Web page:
Angus Thomson, PhD, DSc

Angus Thomson, PhD, DSc


W1544 Biomedical Science Tower
200 Lothrop Street
Pittsburgh, PA 15213

Ph: 412-624-6392

Fax: 412-624-1172

My Website »


  • DSc in Medicine, University of Birmingham, UK
  • DSc, University of Aberdeen, UK
  • PhD in Immunology, University of Aberdeen, UK
  • MSc in Immunology, University of Birmingham, UK
  • BSc (Hons), University of Aberdeen, UK

Academic Affiliation

Distinguished Professor, Department of Surgery

Distinguished Professor, Department of Immunology

Professor, Clinical and Translational Science

Member, Graduate Program in Microbiology and Immunology (PMI)

About Research

Inhibition of the mammalian target of rapamycin has marked effects on both DC and regulatory T cell functions. Both the molecular basis of these effects and their therapeutic applications are being investigated in vitro and in vivo.  Funded by NIH Grant R01 AI67541

Here we seek to elucidate the role of dendritic leukocytes, - highly specialized antigen-presenting cells, in determining the balance between organ transplantation tolerance and immunity. Studies involve elucidation of the roles of key signaling molecules in the dialogue between dendritic cells (DC) and T cells, and investigation of the function of DC in organ allograft models. Funded by ROTRF Grant 874279717

This study is designed to evaluate the tolerogenicity of donor- or recipient-derived dendritic cell subsets for the promotion of transplantation tolerance in the clinic. Both biologic and pharmacologic agents known to promote DC tolerogenicity will be evaluated for their capacity to maximize the ability of the donor DC to induce alloantigen-specific T cell unresponsiveness. Funded by NIH Grant U01 AI/DK 51698.

We are evaluating the ability of ex-vivo propagated regulatory T cells to promote transplant tolerance in pre-clinical heart transplant models. Funded by NIH Grant U01 91197

Selected Publications

Rosborough, B. R., D. Raich-Regue, B. M. Matta, K. Lee, B. Gan, R. A. Depinho, H. Hackstein, M. Boothby, H. R. Turnquist, and A. W. Thomson. 2013. Murine dendritic cell rapamycin-resistant and rictor-independent mTOR controls IL-10, B7-H1 and regulatory T cell induction. Blood Epub ahead of print.

Matta, B. M., G. Raimondi, B. R. Rosborough, T. L. Sumpter, and A. W. Thomson. 2012. IL-27 production and STAT3-dependent upregulation of B7-H1 mediate immune regulatory functions of liver plasmacytoid dendritic cells. J. Immunol. 188:5227-5237.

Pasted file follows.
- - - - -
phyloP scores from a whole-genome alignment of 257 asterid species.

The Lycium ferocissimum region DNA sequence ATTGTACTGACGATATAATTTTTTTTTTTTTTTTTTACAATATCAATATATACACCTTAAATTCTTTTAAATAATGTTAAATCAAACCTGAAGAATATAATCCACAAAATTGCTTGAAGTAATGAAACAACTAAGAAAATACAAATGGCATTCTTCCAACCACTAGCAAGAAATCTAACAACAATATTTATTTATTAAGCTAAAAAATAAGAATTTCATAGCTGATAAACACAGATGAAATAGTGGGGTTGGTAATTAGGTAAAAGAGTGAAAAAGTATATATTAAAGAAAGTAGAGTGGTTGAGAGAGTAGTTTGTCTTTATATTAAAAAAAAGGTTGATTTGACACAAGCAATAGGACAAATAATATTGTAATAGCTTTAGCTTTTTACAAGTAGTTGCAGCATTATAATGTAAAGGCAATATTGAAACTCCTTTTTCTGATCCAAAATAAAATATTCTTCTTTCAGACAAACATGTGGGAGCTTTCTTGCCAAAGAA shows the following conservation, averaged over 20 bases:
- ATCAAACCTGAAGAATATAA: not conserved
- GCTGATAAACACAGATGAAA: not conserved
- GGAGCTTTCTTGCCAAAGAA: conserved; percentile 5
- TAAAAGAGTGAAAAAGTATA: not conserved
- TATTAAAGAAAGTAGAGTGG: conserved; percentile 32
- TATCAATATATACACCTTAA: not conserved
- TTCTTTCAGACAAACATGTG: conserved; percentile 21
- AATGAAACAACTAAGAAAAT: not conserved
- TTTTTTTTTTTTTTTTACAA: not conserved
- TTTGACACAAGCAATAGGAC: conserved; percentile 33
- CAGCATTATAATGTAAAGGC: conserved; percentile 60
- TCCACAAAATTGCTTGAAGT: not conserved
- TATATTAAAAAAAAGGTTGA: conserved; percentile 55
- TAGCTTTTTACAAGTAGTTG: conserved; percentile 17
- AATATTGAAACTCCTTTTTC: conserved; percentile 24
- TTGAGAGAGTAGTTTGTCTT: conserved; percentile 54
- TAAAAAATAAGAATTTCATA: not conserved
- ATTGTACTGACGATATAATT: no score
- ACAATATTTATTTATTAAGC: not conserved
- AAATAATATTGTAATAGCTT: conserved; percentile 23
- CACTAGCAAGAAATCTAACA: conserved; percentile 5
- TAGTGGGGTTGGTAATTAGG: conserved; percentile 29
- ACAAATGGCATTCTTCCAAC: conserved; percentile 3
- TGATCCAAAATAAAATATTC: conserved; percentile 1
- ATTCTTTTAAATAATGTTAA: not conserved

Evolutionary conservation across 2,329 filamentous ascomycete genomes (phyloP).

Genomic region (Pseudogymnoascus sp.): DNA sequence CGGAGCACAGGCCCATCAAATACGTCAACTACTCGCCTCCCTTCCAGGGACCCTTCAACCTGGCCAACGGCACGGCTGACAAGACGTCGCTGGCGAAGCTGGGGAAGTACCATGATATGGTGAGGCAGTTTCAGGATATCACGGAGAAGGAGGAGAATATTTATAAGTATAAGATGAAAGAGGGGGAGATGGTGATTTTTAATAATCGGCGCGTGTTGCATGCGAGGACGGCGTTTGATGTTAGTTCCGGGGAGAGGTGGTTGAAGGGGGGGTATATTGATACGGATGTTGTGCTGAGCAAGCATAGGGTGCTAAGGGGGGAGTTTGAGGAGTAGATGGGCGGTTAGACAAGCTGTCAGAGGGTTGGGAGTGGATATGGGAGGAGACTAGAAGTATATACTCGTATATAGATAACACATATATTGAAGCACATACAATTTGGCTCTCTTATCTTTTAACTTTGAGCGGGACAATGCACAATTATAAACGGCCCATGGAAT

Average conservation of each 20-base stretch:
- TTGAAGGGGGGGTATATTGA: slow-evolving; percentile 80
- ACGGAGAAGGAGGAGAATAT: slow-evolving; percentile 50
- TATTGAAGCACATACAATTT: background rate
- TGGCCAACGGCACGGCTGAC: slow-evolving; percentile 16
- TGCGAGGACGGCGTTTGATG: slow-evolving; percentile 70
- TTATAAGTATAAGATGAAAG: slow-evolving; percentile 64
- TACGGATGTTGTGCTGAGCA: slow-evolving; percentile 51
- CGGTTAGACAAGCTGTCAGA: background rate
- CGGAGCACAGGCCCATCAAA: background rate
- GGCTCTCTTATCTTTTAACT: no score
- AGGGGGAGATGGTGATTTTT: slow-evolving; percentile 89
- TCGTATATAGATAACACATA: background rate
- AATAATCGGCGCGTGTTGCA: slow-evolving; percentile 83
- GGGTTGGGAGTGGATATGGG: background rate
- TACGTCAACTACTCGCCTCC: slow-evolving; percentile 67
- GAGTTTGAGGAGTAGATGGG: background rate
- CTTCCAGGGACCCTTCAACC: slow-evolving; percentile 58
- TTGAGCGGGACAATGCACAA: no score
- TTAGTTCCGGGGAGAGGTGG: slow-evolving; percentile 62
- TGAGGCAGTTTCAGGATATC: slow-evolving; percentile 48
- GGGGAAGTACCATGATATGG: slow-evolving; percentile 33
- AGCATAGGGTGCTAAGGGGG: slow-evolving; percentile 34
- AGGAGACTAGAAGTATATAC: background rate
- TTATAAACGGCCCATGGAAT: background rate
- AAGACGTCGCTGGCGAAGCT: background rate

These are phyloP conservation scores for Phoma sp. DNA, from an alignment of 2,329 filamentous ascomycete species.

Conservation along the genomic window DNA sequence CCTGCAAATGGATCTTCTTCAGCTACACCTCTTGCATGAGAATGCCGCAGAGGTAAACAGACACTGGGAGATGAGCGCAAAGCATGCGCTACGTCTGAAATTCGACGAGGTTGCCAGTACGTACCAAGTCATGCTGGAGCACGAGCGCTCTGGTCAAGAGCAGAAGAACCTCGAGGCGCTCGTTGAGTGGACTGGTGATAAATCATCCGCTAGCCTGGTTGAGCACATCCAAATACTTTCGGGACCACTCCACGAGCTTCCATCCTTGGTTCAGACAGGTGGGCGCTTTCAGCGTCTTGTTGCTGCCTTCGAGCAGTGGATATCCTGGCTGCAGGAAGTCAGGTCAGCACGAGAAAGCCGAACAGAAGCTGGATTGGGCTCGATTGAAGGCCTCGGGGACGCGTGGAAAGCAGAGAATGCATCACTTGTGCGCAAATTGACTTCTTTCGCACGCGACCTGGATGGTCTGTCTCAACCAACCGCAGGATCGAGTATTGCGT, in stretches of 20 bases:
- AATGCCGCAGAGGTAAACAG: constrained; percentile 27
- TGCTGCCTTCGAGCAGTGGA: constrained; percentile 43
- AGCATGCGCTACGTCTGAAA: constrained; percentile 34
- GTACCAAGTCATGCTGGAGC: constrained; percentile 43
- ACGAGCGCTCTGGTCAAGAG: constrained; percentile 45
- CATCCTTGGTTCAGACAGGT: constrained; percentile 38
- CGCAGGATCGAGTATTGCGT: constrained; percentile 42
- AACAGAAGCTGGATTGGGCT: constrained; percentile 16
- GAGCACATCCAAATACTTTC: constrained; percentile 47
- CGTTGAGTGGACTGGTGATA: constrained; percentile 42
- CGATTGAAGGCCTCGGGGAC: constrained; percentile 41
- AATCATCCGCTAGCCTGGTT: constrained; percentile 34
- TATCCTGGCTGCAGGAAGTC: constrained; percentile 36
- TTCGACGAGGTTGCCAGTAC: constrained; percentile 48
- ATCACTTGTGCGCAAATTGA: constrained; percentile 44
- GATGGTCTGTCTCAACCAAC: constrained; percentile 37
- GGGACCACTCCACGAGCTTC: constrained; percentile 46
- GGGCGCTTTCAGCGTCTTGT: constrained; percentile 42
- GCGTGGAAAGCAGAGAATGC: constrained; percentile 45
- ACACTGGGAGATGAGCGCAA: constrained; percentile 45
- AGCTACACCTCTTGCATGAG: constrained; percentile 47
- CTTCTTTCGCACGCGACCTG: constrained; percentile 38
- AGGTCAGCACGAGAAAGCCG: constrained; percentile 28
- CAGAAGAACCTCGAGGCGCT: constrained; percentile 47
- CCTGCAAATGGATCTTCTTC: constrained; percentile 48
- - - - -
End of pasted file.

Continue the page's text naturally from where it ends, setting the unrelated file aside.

Thomson, A. W., H. R. Turnquist, and G. Raimondi. 2009. Immunoregulatory functions of mTOR inhibition. Nat Rev Immunol 9:324-337.

Turnquist, H. R., T. L. Sumpter, A. Tsung, A. F. Zahorchak, A. Nakao, G. J. Nau, F. Y. Liew, D. A. Geller, and A. W. Thomson. 2008. IL-1beta-driven ST2L expression promotes maturation resistance in rapamycin-conditioned dendritic cells. J. Immunol. 181:62-72.

Sumpter, T. L., V. Packiam, H. R. Turnquist, A. Castellaneta, O. Yoshida, and A. W. Thomson. 2011. DAP12 promotes IRAK-M expression and IL-10 production by liver myeloid dendritic cells and restrains their T cell allostimulatory ability. J. Immunol. 186:1970-1980.

Raimondi, G., T. L. Sumpter, B. M. Matta, M. Pillai, N. Corbitt, Y. Vodovotz, Z. Wang, and A. W. Thomson. 2010. Mammalian target of rapamycin inhibition and alloantigen-specific regulatory T cells synergize to promote long-term graft survival in immunocompetent recipients. J. Immunol. 184:624-636.

Turnquist, H. R., J. Cardinal, C. Macedo, B. R. Rosborough, T. L. Sumpter, D. A. Geller, D. Metes, and A. W. Thomson. 2010. mTOR and GSK-3 shape the CD4+ T cell stimulatory and differentiation capacity of myeloid DC following exposure to LPS. Blood 115:4758-4769.

Morelli, A. E., and A. W. Thomson. 2007. Tolerogenic dendritic cells and the quest for transplant tolerance. Nat Rev Immunol 7:610-621.

Click here for a full listing of publications>

Research Interests

  • Dendritic cells, rapamycin and transplant tolerance
  • Understanding the role of dendritic cells in liver transplant tolerance
  • Transitioning regulatory DC from the laboratory to the clinic